Safer patients, improved quality of care, innovative uses of resources, increased job satisfaction: Those themes threaded their way through presentation after presentation at “Creating the Hospital of the Future: The Implications for Hospital-Focused Physician Practice,” a one-day meeting of hospitalist leaders and hospital administrators following the annual Health Forum/AHA Leadership Summit on July 21 in San Francisco.
The five-hour presentation to about 80 hospital CEOs, chief financial officers, and chief medical officers focused on the ever-expanding roles of subspecialty hospitalists and how subspecialty hospitalist programs can help administrators solve multiple challenges in an era of healthcare reform.
“When I started in 2007, I could only identify 15 hospitals in the United States with OB hospitalist programs. And now we know of 169, and the nation is adding one or two new programs a month,” says Rob Olson, MD, an OB/GYN hospitalistor “laborist”at PeaceHealth St. Joseph Medical Center in Bellingham, Wash., and editor of ObGynHospitalist.com. “If you think about it, if you can make it safer for women in labor, then duh! Why wouldn’t you want to do that?
“The finances work best at a hospital that delivers more than 2,000 babies a year. But many small hospitals, like those doing 800 or 1,000 deliveries a year, have programs because it makes it safer for women in labor,” he says. “Therefore, even though it might be more expensive at those lower numbers, it’s worth it. It’s the right thing to do.”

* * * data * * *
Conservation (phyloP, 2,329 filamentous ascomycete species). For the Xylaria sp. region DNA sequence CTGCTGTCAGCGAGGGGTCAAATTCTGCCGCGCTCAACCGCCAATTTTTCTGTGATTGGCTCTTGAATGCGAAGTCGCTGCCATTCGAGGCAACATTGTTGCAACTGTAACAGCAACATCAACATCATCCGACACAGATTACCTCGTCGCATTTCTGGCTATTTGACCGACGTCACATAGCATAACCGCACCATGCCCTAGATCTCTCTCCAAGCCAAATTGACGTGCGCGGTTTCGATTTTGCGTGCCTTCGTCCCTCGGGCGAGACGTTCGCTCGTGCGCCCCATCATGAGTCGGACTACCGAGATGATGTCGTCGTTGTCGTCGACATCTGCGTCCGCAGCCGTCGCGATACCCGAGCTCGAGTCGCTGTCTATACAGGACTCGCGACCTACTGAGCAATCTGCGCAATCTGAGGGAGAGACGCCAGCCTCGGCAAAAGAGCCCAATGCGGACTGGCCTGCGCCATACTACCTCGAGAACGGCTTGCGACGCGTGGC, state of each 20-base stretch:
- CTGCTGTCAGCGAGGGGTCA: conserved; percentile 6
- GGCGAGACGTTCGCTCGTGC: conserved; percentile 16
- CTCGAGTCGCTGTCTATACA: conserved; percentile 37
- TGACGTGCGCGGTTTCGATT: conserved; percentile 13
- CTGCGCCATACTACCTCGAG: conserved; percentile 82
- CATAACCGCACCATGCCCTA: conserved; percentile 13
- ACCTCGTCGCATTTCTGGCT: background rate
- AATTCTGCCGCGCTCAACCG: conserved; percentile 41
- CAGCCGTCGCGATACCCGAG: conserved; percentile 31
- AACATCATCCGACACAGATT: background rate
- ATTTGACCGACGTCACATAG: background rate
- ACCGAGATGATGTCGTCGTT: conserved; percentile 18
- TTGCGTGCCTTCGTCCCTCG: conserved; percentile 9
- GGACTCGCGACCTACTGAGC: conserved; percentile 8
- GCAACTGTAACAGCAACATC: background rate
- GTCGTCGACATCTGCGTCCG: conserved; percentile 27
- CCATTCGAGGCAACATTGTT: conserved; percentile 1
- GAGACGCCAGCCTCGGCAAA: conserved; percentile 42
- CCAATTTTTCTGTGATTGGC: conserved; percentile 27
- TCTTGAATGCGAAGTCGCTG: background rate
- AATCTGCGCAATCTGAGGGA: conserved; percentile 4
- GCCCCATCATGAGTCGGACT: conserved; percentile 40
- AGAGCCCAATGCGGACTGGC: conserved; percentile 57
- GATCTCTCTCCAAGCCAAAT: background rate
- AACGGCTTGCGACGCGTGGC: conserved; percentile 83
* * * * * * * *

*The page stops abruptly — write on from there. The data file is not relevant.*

The July meeting was the second time SHM gathered stakeholders to discuss the growth of specialty hospitalists; a similar panel of experts convened last November in Las Vegas. Most at the San Francisco meeting recognized the upward trend in such HM-focused subspecialties as neurology, orthopedics, obstetrics, and general surgery, according to John Nelson, MD, MHM, organizer of the focused-practice meetings.
“Most people in healthcare feel like this is going to continue and intensify,” says Dr. Nelson, cofounder and past president of SHM, medical director of the hospitalist practice at Overlake Hospital Medical Center, Bellevue, Wash., and practice-management columnist for The Hospitalist. “There is consensus that each specialty can learn from the other about how they organize their practice and approach their work. There was consensus that we don’t have a lot of research data about what this means for things like cost of care, quality of care, patient experience, physician career longevity. So we need to encourage people to begin to study those things, and what this means for the stakeholders in healthcare.”
Four subspecialty hospitalists—neurohospitalist David Likosky, MD, SFHM, surgicalist John Maa, MD, orthopedic hospitalist Kurt Ehlert, MD, and Dr. Olson, the laborist—took part in a 90-minute panel discussion in which they explained their practice models and fielded questions from the audience.
“My message was that there are a large number of people doing this now—we estimate there are between 600 and 700 neurohospitalists nationally—and that the model holds a lot of promise. There’s not a huge amount of data right now on outcomes and other metrics, but we’re starting to see that data,” said Dr. Likosky, medical director of the Evergreen Neuroscience Institute in Kirkland, Wash., and co-founder of the Neurohospitalist Society (neurohospitalistsociety.org). “The neurohospitalist model is a good solution to many of the problems that hospitals are facing now.”